Editorial Board   Guest Author

Ms. Skaife

Jennifer Skaife

Design Director, DiLeonardo

As Design Director at DiLeonardo, Jennifer Skaife believes the process of reaching successful design solutions will be enriched by the participation of all DiLeonardo team members and encourages young talented designers to offer up ideas and concepts from the get go. Ms. Skaife studied Fine Art & Sculpture at Banbury School of Art, Oxfordshire, England and received a Bachelor of Arts (Honours) Degree in Three Dimensional Design/Interior Design from The City of Birmingham Polytechnic (now Birmingham Institute of Art & Design) in England. Ms. Skaife has also served as a guest critic at California State University Long Beach. One of the legacies of Ms. Skaife's childhood in the Scottish Highlands is a deep love of wilderness and open spaces. She holds a Wilderness Advanced First Aid certification and when not working she likes to be outdoors with her dogs. She enjoys camping, backpacking, and ocean kayaking. Ms. Skaife also tries to spend at least one week a year on a silent meditation retreat. Ms. Skaife believes that the early involvement of all project design disciplines - in other words get as much information about the project up front from as many sources as possible - leads to greater innovation which ultimately leads to reaching exceptional design solutions. A strong design and aesthetic sensibility, supported by 'off the cuff' sketching skills, has enriched her process in successfully leading her design teams through challenging project demands from Concept through to Construction. There is rarely a day that valuable words and examples set by past mentors do not come to mind.

Ms. Skaife can be contacted at 401-732-2900 or jskaife@dileonardo.com

Coming up in November 2020...

Hotel Design: Home Away From Home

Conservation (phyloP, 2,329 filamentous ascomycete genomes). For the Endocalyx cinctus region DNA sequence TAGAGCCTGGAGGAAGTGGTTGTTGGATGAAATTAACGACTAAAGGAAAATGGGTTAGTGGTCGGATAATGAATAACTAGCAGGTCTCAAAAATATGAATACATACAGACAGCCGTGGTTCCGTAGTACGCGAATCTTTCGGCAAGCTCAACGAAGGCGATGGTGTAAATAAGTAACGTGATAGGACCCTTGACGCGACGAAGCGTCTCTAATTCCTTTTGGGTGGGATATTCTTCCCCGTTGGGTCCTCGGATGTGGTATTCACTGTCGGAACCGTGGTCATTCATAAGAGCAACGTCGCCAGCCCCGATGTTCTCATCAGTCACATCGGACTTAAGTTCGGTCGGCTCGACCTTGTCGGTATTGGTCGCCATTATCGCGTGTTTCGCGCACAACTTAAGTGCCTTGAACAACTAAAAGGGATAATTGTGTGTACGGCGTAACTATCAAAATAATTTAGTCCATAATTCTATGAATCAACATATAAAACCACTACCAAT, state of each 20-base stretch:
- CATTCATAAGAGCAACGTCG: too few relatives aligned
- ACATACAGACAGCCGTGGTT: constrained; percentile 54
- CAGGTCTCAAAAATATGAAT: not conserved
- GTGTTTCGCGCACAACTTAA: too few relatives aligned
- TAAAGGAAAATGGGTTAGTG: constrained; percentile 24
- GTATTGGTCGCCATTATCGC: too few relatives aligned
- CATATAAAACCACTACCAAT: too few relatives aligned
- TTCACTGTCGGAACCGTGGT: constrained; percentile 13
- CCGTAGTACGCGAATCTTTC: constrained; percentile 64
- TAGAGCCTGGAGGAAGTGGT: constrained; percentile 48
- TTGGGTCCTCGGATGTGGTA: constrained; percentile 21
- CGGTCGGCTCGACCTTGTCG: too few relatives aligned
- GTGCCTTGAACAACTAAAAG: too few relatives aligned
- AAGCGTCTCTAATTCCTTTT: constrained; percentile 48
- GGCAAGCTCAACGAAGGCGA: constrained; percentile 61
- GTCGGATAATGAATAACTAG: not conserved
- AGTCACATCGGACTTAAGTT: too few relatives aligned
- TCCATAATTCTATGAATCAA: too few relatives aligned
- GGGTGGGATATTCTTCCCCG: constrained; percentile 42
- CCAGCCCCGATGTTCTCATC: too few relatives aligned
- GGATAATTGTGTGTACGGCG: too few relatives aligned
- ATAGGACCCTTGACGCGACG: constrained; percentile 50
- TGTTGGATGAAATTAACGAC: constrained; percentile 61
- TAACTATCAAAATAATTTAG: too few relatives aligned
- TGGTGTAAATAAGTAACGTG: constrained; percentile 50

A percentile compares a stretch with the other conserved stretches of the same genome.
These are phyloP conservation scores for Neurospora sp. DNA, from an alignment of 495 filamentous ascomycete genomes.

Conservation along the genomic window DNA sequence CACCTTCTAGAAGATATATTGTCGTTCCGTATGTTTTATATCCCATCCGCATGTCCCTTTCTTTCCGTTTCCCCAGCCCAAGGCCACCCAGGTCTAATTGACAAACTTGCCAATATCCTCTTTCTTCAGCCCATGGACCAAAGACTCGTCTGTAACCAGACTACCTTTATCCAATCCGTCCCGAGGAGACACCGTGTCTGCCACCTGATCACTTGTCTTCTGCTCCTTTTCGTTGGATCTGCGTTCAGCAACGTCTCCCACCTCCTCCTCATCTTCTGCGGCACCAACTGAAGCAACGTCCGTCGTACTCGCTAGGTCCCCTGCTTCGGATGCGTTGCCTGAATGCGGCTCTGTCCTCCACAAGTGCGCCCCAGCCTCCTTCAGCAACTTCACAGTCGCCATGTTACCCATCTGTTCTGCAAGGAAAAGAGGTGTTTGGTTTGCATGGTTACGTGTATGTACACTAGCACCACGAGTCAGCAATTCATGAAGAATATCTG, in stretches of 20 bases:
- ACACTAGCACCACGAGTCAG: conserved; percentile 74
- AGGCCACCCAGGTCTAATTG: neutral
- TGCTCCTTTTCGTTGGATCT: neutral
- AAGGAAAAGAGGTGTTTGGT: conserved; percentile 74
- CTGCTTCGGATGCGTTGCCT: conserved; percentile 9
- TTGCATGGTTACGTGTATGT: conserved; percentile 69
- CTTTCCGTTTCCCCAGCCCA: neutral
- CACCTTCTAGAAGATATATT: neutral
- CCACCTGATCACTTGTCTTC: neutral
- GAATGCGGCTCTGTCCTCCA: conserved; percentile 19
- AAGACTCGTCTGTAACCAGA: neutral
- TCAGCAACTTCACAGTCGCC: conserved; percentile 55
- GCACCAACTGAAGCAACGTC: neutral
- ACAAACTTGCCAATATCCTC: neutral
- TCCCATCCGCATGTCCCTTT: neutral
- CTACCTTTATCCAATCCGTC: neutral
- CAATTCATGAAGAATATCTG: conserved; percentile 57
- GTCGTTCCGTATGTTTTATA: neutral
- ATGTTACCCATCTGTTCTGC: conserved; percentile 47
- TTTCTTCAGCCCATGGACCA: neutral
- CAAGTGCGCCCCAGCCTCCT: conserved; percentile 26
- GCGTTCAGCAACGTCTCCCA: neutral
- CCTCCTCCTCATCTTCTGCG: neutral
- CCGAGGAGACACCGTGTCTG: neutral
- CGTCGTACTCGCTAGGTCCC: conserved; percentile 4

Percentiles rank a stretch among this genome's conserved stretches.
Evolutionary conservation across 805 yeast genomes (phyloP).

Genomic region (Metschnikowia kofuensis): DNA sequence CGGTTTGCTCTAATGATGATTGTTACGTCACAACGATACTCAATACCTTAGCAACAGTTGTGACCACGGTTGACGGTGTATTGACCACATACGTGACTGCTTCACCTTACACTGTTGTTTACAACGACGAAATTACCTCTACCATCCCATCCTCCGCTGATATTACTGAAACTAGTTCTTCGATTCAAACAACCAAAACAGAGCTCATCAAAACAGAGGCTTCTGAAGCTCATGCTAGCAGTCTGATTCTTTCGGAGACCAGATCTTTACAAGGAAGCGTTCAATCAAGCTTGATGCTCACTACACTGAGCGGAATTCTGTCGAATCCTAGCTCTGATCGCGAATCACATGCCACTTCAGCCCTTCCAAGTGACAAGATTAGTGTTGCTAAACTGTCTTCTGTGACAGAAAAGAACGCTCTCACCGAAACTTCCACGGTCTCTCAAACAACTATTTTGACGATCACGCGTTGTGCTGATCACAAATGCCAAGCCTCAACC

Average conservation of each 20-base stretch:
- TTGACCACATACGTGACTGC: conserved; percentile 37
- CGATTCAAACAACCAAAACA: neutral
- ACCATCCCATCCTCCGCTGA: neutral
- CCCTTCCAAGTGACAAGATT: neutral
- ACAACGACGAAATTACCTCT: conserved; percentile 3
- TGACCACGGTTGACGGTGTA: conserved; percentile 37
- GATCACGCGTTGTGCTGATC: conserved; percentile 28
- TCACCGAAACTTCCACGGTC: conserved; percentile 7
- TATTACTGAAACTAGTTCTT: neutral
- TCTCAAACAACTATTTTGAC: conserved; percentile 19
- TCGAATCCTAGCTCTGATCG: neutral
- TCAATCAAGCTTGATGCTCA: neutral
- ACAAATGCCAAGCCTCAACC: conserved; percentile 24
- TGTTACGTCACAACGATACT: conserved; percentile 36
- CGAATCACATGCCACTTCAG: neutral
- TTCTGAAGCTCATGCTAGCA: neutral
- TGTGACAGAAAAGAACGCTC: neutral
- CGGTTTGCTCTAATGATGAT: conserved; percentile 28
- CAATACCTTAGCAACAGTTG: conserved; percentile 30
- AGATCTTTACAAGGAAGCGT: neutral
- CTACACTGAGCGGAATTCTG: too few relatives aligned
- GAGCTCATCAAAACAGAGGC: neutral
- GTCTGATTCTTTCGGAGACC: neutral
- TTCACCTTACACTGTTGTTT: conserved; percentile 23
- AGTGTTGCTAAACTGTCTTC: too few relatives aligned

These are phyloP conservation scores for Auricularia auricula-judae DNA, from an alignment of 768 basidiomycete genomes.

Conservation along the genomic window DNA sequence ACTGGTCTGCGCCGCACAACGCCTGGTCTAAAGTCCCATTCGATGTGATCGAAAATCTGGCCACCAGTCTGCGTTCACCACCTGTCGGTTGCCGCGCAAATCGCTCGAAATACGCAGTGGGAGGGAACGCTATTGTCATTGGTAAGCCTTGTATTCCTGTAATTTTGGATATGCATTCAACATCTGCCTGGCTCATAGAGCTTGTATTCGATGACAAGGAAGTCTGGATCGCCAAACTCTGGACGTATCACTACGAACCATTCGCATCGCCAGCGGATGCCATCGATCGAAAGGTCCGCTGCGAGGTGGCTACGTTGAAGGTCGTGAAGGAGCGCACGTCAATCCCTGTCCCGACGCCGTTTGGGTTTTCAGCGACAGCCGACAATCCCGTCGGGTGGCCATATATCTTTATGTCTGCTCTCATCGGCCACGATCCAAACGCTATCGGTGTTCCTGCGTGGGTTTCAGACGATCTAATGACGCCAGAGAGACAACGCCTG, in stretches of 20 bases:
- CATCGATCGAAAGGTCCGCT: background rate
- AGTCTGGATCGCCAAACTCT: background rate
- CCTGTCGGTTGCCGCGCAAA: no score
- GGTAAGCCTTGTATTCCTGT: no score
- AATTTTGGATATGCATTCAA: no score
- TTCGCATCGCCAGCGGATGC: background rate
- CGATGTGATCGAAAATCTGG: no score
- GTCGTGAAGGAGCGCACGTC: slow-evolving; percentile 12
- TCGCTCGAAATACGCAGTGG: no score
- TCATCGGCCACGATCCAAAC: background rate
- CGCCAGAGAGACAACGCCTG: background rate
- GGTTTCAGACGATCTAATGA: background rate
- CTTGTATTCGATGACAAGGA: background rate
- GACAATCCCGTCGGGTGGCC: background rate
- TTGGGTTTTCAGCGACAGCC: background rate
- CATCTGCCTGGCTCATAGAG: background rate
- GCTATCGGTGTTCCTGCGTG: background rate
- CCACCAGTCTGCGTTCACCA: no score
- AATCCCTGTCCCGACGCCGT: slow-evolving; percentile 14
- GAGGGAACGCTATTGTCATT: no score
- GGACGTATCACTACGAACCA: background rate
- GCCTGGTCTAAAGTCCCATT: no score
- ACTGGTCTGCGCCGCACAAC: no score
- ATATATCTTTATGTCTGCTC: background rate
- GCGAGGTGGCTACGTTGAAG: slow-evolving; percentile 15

With the rise of the sharing economy and the peer-to-peer marketplace for lodging options, hoteliers are re-thinking the look, feel and appeal of their locations. There is an emphasis on re-creating a feeling of homeyness - a comfortable, cozy and inviting space that feels like home. 'This is accomplished through the careful selection of furniture design, paint colors, lighting design, artwork, bathroom fixtures and textile accessories. In addition, some hotels are providing their guests with upscale amenities, such as a book and movie library, home-style kitchenettes, a coffee machine with locally-sourced beans and tea, or even a batch of fresh-baked cookies. Similarly, there is a growing design trend based on the concept of place-making. Travelers are searching for experiences that are unique and authentic to the locale in which they find themselves, and so hotel designers are integrating a sense of place into their work. This is partially achieved by incorporating traditional artisanal crafts and other local artwork into hotel rooms and communal spaces. Another design trend includes the creation of full-service, co-working environments within the hotel. Guests don't like to stay alone in their room when they need to work, so now they can go downstairs to the lobby-or up to the roof-to work among others. These areas encourage guests - and non-guests alike - to stay as long as they like and to partake of hotel amenities. Finally, recognizing the importance of the Wellness Movement, some designers are exploring how room design can increase the likelihood of deep and restorative sleep. Creating dark and quiet spaces, blocking excessive light, providing guests with a selection of different kinds of pillows, and the ability to control room temperature, are a few of the best practices in this area. These are some of the architecture and design topics that will be covered in the November issue of the Hotel Business Review.